The concept of having favorites — as in, adamantly stating I like this particular thing much more than that — is kind of foreign to me. The hardest questions for me to answer are ones like these:
What are your favorite movies?
What are your favorite foods?
What kind of music do you like?
I do have preferences for certain things over others, of course — but they’re way more broad than they are specific. When it comes to movies, my preferences are genres instead of titles. I like action and dramas. Comedies are good, too, as long as they’re not the overly dumbed-down type. And I don’t watch horror movies unless someone else is in the room with me (I guess I’m a bit of a wuss).
If you ask me what kind of music I like? Rock and alternative. I listen to pop and R&B, too, along with a little bit of rap and a few country songs. More than anything though, it’s a particular song I’ll identify with instead of the person singing it. Just because I like one song by an artist doesn’t mean I’ll go out and buy all their music.
This may seem foreign to those who can watch one movie multiple times, or people who are die-hard fans of a particular band. (My U2-loving Aunt Cathy comes to mind. How many concerts has she been to now? 50?)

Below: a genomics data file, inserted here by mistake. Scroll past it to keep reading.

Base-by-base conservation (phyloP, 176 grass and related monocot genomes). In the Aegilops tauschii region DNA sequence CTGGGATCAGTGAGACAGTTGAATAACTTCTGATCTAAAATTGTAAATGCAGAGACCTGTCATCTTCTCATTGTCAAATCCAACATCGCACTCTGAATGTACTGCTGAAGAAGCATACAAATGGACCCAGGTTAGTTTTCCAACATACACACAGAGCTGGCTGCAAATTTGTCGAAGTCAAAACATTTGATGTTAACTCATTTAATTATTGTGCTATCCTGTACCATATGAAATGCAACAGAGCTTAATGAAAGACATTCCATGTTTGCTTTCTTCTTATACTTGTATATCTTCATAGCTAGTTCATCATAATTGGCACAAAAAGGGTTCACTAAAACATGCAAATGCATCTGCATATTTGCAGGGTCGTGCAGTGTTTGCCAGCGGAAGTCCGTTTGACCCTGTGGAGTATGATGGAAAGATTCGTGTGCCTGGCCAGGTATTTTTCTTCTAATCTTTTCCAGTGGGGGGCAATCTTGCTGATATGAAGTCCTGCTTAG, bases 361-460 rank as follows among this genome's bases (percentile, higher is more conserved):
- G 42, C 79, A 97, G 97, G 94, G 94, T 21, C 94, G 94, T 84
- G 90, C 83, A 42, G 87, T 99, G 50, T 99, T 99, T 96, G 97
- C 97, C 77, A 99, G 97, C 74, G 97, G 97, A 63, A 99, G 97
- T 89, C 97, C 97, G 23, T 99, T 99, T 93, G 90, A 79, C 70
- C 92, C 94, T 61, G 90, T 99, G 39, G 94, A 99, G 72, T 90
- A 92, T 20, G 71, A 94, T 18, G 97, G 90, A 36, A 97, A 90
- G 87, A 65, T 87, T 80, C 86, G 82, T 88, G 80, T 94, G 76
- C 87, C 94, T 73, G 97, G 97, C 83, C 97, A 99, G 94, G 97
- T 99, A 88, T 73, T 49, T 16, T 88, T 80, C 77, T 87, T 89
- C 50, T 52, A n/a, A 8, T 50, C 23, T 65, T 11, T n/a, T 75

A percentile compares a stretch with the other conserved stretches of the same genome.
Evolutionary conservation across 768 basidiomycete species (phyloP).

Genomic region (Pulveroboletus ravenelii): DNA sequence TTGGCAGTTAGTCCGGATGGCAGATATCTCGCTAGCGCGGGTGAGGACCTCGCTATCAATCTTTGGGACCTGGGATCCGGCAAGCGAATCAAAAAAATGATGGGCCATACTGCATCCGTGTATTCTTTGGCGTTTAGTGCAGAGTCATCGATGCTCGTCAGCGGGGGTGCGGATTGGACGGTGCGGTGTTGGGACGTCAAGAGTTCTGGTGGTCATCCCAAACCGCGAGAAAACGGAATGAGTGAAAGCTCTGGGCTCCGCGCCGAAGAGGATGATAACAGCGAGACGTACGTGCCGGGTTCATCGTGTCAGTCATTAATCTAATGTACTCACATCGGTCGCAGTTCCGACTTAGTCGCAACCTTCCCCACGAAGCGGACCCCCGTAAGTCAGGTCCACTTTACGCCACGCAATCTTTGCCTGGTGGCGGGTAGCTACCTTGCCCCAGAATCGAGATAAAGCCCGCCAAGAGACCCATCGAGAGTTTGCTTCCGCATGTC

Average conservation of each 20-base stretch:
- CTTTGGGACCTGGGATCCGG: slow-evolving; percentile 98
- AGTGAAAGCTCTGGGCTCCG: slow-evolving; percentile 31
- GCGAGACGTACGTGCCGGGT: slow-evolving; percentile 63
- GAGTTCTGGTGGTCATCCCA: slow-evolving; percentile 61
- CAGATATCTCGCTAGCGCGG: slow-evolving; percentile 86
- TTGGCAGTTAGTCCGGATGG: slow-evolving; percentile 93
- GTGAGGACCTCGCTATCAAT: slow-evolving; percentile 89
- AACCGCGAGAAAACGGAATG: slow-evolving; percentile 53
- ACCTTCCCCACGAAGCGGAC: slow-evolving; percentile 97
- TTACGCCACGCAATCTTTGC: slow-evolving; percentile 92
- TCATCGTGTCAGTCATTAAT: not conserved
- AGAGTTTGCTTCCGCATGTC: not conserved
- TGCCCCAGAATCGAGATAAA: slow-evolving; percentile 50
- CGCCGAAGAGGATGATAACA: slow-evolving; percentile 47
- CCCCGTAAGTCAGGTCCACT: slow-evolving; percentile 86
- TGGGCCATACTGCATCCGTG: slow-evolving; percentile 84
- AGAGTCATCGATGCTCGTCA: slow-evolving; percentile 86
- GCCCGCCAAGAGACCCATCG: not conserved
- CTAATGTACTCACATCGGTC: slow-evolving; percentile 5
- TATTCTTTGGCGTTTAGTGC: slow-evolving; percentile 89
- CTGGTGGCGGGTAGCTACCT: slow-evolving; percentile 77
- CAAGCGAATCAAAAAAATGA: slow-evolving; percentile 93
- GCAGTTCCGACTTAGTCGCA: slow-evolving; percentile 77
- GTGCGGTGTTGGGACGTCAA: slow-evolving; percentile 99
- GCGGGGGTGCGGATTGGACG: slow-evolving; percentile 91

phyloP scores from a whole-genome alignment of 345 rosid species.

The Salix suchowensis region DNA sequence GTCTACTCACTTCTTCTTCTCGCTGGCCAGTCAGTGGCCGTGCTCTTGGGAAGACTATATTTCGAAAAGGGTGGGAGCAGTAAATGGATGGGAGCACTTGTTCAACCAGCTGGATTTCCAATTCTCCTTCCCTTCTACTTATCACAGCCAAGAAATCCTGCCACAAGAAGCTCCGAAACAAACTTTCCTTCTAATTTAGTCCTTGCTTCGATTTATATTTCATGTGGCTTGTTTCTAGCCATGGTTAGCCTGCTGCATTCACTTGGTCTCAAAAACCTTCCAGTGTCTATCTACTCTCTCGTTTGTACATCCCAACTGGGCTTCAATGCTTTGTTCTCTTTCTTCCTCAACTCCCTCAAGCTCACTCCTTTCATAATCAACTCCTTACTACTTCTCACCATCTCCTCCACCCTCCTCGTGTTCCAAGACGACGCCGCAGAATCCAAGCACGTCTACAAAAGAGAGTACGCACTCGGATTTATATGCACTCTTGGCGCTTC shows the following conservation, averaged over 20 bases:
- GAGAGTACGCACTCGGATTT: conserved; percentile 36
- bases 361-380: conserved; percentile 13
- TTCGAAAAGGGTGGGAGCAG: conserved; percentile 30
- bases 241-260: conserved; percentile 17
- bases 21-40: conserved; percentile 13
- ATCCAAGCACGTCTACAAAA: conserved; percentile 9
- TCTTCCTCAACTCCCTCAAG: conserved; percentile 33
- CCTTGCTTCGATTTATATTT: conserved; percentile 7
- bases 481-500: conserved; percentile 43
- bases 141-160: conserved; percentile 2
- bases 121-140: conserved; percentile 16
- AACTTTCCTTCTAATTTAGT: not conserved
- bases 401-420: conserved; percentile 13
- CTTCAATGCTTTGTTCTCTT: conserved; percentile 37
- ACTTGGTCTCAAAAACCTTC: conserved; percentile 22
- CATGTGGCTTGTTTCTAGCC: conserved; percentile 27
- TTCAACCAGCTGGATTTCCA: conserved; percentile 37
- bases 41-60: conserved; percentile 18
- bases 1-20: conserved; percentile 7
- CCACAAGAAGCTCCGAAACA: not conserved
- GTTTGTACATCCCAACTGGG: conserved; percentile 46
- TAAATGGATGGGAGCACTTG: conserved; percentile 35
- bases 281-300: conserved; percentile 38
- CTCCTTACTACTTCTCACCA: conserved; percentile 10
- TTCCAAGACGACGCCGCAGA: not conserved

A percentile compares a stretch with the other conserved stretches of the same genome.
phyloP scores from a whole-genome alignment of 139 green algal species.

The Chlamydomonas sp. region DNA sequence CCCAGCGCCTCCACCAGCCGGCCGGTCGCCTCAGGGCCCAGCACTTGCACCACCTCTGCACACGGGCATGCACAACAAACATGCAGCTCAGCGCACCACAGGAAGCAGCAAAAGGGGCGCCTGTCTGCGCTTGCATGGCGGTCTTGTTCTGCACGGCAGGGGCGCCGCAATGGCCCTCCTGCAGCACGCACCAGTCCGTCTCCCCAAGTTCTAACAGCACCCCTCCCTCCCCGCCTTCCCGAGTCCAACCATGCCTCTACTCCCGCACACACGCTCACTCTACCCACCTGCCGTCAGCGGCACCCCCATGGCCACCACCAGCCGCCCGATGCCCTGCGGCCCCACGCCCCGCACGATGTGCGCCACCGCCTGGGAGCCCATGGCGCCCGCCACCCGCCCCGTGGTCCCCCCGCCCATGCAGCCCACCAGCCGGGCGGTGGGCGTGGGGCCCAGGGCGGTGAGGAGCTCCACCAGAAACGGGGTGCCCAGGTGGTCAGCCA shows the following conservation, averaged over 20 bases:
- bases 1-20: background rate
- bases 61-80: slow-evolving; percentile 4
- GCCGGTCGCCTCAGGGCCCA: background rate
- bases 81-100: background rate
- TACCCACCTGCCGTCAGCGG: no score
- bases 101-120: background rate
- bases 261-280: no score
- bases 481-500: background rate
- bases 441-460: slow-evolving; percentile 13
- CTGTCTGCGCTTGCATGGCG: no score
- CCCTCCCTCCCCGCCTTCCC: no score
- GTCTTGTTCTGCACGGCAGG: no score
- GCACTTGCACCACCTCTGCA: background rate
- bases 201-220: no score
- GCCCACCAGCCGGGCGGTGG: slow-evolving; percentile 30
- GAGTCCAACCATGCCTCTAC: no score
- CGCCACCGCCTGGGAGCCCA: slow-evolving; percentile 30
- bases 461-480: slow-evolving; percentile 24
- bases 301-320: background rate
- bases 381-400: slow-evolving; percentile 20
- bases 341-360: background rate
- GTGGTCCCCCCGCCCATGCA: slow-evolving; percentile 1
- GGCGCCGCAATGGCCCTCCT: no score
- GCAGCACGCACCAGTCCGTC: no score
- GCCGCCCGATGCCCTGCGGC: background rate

I’m not sure why I don’t have overwhelming favorites. If you asked me to write a Top-10 list of movies, bands, or books, I could probably wrack my brain and come up with some that I like — but even then, they wouldn’t necessarily be in order of preference.
When I’m asked these questions, even though I know the person asking is just trying to get an idea of what I like, I always have to stop and search my brain. It kind of sucks, because when you tell someone that you don’t have a favorite movie or a favorite song, sometimes the person looks at you like, “What do you mean? How can you not?” (Especially if they’re a huge movie and/or music fan.)
I guess I need to sit down and figure out some ready answers to these questions, just to have something I can pull from on the spur of the moment.